Is your single biggest issue with wider channels. You have to realize that your physical layer, RF spectrum, acts like a hub with clients operating in half-duplex mode. By narrowing your channels you make their communication more efficient and precise with regards to RF spectrum utilization. 

 

I think this is reinforced with the upcoming features being included in 802.11ax with OFDMA that will allow for channels smaller than 20MHz so that more clients can get onto the network at once, more reliably. 

 

Remember, faster wifi doesn't equal better wifi 😉

Getting noticed

Re: Default 5GHz channel width

Thanks everyone for your responses!  The environment is a high-density, high-utilization co-working location.  There can be over 300 people in the space.  I currently have a mix of MR32, 33, and 42s in the space.  Running everything on auto except the channel width which I had set to 40.

 

I've had both connectivity issues (people getting booted off the AP) and speed issues.  I don't have DFS turned on and am not using any DFS frequencies.

 

 

Kind of a big deal

Re: Default 5GHz channel width


@american_niseiwrote:

 . . The environment is a high-density, high-utilization co-working location.  There can be over 300 people in the space.  Running everything on auto except the channel width which I had set to 40.

 

I've had both connectivity issues (people getting booted off the AP) and speed issues.  I don't have DFS turned on and am not using any DFS frequencies.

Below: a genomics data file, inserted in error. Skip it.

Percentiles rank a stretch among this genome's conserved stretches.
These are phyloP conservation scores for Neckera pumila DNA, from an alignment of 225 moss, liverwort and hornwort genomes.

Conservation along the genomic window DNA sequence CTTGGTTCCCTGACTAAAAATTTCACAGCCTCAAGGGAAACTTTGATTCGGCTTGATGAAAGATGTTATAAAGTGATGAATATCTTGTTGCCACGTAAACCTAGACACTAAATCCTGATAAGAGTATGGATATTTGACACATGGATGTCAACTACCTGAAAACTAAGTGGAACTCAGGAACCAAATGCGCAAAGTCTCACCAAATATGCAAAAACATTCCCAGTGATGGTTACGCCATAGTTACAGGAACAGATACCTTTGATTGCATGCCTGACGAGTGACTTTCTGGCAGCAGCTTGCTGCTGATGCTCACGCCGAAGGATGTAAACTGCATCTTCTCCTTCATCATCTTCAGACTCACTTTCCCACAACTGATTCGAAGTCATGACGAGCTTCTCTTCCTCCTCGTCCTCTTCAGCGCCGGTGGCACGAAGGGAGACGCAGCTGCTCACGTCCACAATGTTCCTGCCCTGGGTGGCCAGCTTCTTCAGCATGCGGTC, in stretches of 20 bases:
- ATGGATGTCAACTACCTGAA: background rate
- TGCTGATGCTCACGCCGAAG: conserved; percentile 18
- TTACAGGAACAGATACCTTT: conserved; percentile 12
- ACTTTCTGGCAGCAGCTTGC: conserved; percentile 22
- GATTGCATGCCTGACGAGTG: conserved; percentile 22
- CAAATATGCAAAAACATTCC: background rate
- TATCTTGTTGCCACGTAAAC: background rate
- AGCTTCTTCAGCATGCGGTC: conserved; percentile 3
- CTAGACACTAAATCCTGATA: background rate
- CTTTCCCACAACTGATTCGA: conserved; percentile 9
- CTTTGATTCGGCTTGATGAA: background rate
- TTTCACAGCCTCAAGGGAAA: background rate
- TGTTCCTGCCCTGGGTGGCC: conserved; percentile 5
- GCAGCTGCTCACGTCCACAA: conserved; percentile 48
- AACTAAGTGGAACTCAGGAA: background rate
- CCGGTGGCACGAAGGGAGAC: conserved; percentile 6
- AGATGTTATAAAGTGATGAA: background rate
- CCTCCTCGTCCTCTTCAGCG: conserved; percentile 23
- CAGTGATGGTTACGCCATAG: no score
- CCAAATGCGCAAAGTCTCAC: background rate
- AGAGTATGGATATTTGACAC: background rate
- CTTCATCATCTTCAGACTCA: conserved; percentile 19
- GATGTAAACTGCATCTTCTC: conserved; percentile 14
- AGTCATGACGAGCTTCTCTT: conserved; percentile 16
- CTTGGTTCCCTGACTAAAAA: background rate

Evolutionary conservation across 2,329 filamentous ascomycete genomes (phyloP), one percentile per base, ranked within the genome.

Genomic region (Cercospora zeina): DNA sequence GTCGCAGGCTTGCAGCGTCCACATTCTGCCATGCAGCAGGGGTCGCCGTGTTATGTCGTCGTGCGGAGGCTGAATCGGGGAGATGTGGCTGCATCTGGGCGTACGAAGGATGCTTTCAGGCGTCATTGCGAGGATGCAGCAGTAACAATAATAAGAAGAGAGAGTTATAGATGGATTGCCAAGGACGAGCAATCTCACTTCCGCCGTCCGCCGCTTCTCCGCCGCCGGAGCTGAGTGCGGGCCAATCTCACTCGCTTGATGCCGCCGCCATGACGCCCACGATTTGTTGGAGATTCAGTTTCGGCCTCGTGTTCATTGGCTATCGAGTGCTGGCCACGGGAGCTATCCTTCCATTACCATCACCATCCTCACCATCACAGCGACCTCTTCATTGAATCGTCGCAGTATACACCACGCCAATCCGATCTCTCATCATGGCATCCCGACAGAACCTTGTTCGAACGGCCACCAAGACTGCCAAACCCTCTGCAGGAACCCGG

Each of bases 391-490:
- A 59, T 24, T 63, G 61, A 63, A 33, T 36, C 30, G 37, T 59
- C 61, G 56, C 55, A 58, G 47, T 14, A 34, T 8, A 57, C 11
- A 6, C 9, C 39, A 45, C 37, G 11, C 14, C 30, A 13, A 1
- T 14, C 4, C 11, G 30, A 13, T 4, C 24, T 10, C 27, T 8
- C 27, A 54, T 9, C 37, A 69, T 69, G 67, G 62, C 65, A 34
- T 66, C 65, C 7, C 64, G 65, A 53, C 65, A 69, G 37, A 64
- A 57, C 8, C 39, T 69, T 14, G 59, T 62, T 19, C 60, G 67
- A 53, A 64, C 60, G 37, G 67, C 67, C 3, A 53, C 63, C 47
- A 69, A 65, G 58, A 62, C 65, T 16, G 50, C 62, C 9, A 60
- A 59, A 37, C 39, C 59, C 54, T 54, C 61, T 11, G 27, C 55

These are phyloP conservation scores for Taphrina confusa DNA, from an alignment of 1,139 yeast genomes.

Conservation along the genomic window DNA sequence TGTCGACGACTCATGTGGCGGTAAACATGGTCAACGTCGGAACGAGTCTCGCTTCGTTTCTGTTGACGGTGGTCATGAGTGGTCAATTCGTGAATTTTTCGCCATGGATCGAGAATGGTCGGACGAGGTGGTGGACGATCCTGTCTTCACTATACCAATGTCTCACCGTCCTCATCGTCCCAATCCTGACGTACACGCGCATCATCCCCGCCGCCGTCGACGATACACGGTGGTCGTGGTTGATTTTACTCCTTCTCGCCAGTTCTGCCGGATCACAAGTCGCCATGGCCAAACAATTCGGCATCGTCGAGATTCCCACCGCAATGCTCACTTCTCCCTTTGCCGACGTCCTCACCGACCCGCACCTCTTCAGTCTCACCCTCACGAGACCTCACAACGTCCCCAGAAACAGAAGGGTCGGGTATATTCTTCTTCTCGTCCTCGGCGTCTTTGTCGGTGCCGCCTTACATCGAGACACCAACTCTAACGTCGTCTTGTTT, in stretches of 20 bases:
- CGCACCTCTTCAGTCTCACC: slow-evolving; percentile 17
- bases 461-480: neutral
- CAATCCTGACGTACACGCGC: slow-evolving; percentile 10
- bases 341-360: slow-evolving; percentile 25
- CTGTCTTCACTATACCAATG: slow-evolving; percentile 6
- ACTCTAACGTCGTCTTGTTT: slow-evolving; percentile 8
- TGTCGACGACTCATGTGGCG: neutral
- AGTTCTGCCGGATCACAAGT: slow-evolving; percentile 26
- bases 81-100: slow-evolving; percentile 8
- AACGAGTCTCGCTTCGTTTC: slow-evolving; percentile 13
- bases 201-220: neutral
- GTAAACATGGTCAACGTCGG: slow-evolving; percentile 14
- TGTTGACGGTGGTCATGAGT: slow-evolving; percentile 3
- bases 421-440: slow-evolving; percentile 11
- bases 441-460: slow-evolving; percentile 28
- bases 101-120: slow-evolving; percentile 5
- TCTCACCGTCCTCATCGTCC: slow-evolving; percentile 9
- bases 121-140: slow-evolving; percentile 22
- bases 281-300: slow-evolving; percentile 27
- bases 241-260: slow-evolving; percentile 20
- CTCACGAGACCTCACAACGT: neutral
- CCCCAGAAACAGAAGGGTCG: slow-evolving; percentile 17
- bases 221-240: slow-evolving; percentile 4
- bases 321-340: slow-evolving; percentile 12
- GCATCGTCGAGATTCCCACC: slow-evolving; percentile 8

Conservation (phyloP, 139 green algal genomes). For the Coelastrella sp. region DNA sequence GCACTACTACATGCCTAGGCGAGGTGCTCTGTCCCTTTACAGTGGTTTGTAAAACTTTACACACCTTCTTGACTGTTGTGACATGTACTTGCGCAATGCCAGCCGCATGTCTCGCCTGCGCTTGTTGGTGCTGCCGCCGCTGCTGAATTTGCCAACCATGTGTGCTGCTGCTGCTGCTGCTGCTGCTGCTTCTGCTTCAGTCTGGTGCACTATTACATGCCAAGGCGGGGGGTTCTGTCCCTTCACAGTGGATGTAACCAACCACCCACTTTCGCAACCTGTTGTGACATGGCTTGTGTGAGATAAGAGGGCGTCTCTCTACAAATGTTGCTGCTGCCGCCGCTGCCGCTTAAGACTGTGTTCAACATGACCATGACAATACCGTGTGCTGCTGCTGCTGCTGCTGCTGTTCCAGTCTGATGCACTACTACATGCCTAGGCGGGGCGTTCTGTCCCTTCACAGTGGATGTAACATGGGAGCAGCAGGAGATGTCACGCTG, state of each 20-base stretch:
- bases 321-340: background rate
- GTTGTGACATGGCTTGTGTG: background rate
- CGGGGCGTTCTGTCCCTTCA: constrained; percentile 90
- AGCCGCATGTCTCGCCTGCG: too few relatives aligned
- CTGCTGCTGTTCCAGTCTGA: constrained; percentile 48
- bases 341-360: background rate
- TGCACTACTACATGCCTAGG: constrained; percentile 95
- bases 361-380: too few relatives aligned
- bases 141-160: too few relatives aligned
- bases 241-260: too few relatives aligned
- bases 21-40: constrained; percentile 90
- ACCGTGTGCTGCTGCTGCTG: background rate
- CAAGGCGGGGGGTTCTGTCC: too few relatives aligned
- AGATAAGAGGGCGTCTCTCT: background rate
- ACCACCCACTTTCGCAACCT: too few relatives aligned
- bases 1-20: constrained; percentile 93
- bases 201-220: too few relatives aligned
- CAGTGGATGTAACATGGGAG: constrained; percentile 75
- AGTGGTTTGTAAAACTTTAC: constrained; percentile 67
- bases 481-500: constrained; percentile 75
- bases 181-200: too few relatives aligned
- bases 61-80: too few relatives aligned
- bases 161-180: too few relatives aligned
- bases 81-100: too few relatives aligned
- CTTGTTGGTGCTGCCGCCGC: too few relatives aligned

Hi,

 

It looks like you have some challenges there.

 

Firstly, be aware that the specifics of operating in the 5 GHz band are dependent upon the regulatory area you are in. I know there have been some changes in the US and that in East Asia the legislation has changed, I don't keep up with this stuff globally (I have to eat), unless I need to.

 

Depending on where you are, if you are not using DFS channels (using DFS is not optional, it is mandatory if using a DFS channel).

  • In Europe, the only 20 MHz wide channels that are nor subject to DFS services are:
  • 36, 40, 44 and 48 - all at 20 MHz
  • the equivalent 40 MHz channels are 38, 46
  • 80 MHz channels 42 
  • That is it for most of the world, including the US, if you avoid the DFS channels.

So you only have 2 non overlapping channels available. High density, you are going to have problems.

 

The advice you have been given is dead right.

 

In order to so something about improving your overall service, these are the steps I would take.

 

Preamble - almost everything in the 5 GHz band is counter-intuitive.

 

With only 2@40 Mhz / 4@20 MHz channels to work with, you have some severe limitations.

You need to better understand your environment. Start out by carrying out a site survey. Use Ekahau. If the budget is tight use their free tool, HeatMapper. Do read the very clear documentation, there is plenty of it, all helpful.

 

Generally, bear in mind:

  • better to have more low powered APs  operating at low volumes, than fewer powerful APs operating at max TX volume.
  • avoid having signals leaking into adjacent spaces serviced by other APs
  • you have little control over Wi-Fi signals from neighbours leaking into your space, unless you can find a way to address the issue in a non-confrontational manner.
  • Auto channel and auto TX volume is not as efficient as carrying out a survey and adjusting channels, TX volumes and AP locations explicitly.

 

These are just guidelines. If the problem is serious, and it sounds as if it is, hire a qualified professional to sort it out. If you have shouty Wi-Fi neighbours, don't get into a fight with them. Some of the cheaper brands of AP are not as particular about how high TX volumes are set when their domain is set to certain countries.

 

 

Robin St.Clair | Principal, Caithness Analytics | @uberseehandel